A high percentage of health care workers are at risk of contracting airborne diseases such as COVID-19 due to personal protective equipment facemasks not fitting correctly, according to a review of literature carried out by researchers from The University of Western Australia, Perth Children’s Hospital and Fiona Stanley Hospital.
Published in Anaesthesia (will be made live when embargo lifts), the researchers examined the literature around N95 and P2 facemasks commonly used by health care workers as a means of protection, and found women and Asian health care workers were most at risk from facemasks not fitting properly.
They examined the importance of fit testing (a standardised test to assess if the mask fits the wearer properly) and fit checking (where the wearer feels for air leakage around the mask) for the protection of health care workers against airborne diseases.
“In the COVID-19 environment, it’s particularly important to ensure masks fit correctly, which is the last line of defence for health care workers.”
Professor Britta von Ungern-Sternberg
The review found initial fit-pass rates for women varied between 40 and 90 per cent while an average of 60 per cent was recorded in fit pass rates in Asian women. Fit pass rates were higher among men and in Caucasians compared to Asians.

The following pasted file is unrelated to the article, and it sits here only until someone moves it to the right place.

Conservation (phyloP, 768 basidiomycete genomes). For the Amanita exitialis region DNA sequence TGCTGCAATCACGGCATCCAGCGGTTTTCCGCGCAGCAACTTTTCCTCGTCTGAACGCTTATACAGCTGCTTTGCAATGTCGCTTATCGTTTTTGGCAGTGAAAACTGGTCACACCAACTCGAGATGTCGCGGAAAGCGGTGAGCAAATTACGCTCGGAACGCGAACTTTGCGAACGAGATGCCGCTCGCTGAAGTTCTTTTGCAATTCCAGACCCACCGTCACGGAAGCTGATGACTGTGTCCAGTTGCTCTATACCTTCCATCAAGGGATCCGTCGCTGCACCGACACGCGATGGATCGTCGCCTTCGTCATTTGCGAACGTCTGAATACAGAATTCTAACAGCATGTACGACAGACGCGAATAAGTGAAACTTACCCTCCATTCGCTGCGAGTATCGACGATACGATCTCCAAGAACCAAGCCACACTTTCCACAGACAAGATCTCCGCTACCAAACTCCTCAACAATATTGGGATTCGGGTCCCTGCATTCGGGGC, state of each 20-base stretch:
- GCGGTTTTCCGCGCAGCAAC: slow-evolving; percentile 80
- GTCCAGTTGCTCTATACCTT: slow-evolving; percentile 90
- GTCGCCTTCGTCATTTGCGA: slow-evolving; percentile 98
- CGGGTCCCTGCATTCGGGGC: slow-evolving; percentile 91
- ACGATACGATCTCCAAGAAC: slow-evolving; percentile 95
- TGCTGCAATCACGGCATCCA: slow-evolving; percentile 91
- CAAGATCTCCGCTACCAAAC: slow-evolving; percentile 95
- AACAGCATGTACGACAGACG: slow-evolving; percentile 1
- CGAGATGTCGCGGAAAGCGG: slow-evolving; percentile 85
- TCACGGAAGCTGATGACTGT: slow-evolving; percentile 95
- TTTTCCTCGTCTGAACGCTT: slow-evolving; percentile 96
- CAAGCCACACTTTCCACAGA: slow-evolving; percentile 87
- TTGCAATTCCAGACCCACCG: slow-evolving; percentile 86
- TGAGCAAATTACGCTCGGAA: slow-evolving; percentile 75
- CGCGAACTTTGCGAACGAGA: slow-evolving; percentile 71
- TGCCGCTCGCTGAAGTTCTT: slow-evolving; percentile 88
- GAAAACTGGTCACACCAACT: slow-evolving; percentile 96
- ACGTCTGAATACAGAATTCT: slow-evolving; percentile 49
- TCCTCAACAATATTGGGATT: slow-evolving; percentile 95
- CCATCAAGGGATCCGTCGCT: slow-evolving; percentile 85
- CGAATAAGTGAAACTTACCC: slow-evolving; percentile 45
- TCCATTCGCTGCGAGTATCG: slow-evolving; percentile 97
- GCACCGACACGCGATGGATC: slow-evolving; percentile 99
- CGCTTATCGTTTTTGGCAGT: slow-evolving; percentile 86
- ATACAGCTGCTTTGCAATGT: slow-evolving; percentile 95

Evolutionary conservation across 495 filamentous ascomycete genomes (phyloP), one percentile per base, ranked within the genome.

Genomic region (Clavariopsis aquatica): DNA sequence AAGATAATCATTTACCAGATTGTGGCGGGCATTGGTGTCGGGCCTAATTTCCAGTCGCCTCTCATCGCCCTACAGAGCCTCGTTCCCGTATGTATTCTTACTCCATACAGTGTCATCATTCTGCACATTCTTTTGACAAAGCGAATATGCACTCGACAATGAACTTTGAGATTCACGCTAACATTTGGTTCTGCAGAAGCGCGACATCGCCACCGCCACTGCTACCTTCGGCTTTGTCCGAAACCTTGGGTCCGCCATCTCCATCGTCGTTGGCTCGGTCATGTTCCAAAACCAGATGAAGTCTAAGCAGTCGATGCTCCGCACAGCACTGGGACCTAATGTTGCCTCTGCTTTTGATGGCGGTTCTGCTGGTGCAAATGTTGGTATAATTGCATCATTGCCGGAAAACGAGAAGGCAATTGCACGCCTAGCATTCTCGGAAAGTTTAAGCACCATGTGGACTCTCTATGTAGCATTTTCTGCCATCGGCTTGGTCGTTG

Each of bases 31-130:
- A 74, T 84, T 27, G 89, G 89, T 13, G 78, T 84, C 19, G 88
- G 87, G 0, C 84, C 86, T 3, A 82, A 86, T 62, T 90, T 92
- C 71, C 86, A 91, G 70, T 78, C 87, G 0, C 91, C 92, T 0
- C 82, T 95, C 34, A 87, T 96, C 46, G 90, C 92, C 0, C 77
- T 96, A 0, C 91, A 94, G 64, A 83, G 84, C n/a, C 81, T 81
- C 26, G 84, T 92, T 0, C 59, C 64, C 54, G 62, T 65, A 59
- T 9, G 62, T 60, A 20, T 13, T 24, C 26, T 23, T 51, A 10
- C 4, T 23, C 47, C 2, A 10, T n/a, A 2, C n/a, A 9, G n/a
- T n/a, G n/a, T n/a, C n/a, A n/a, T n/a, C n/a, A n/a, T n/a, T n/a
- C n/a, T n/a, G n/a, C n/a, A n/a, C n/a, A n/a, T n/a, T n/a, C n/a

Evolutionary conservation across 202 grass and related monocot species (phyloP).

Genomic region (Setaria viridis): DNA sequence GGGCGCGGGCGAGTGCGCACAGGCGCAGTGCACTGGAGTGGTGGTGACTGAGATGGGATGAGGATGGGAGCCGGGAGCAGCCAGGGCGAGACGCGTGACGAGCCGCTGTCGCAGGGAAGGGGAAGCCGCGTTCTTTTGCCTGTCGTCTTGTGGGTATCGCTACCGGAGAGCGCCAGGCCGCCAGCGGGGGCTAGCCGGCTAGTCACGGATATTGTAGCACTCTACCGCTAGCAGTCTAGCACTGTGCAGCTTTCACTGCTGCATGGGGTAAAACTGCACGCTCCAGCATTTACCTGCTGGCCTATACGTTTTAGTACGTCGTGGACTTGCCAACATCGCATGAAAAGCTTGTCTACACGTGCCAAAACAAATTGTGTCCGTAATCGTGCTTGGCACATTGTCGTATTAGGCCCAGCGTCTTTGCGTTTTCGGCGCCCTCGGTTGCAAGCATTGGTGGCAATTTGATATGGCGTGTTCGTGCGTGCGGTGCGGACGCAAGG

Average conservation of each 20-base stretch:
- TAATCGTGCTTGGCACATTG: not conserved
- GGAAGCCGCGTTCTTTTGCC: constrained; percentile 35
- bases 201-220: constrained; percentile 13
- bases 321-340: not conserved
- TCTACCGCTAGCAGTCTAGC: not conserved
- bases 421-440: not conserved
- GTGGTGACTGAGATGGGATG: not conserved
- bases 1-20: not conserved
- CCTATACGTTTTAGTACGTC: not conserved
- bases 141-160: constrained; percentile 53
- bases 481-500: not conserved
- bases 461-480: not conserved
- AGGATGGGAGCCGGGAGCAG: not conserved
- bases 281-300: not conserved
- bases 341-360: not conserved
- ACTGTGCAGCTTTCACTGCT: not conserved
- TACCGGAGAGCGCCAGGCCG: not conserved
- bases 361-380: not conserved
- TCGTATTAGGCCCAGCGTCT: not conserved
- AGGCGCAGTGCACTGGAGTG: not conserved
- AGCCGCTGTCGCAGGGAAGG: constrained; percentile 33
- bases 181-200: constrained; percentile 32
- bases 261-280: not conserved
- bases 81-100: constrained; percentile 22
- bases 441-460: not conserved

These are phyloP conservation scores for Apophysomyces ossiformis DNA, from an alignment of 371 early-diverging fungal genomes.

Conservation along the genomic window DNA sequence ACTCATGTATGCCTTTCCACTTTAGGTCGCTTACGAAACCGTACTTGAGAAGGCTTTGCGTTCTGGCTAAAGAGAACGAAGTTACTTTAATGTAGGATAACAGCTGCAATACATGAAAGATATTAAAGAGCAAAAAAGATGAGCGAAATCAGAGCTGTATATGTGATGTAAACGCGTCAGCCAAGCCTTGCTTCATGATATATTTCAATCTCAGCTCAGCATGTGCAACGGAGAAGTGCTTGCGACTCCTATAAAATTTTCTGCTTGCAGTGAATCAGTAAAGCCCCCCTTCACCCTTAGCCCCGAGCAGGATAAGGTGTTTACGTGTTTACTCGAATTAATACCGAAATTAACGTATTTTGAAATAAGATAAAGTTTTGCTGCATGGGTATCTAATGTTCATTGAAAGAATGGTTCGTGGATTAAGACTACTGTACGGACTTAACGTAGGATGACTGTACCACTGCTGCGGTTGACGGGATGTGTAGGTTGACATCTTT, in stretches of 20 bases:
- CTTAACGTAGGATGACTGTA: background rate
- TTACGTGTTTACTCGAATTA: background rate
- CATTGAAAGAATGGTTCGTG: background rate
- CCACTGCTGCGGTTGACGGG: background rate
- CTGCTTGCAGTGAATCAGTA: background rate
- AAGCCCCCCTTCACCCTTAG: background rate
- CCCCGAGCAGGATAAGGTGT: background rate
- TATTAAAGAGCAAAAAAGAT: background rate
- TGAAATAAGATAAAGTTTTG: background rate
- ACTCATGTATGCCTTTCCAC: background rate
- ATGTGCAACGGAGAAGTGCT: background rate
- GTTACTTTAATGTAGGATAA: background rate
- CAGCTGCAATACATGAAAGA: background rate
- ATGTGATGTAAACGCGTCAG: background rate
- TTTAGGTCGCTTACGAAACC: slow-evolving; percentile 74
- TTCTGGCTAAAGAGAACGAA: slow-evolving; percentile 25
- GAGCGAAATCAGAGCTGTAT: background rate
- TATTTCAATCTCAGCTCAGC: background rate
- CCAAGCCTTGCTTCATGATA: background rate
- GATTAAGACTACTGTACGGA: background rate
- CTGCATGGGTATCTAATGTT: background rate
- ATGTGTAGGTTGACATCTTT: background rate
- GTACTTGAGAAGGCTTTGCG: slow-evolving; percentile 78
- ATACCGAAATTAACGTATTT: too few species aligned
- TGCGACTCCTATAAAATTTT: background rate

Professor Britta von Ungern-Sternberg from UWA’s Medical School, who is the Chair of Paediatric Anaesthesia, said many masks were falling short because one size did not fit all.
“It’s important that health care workers are checking their face mask when they put it on, but also regular fit testing of masks is needed to ensure there are no leaks that are often too small for health care workers to pick up with simple fit checking,” Professor von Ungern-Sternberg said.
“Performing a self-test to check if they can feel a leak should be carried out each time a health care worker puts on a mask but it is not reliable in detecting proper fit or leak and should not replace fit testing.”
“The review also shows respirators fitting correctly is far more important for airborne protection than the filtration capacity of the material.”
Clinical Associate Professor Adrian Regli, an Intensive Care Consultant at Fiona Stanley Hospital, said when masks did not fit properly, leaks could occur allowing airborne diseases to enter, resulting in decreased protection of individuals.
“In the COVID-19 environment, it’s particularly important to ensure masks fit correctly, which is the last line of defence for health care workers,” Professor Regli said.
The authors say the review highlights that fit testing should be conducted annually, in line with national and international recommendations. They hope the review provides an important insight for medical practitioners, policy makers and government to help develop ways to improve safety and improve protection of front line workers.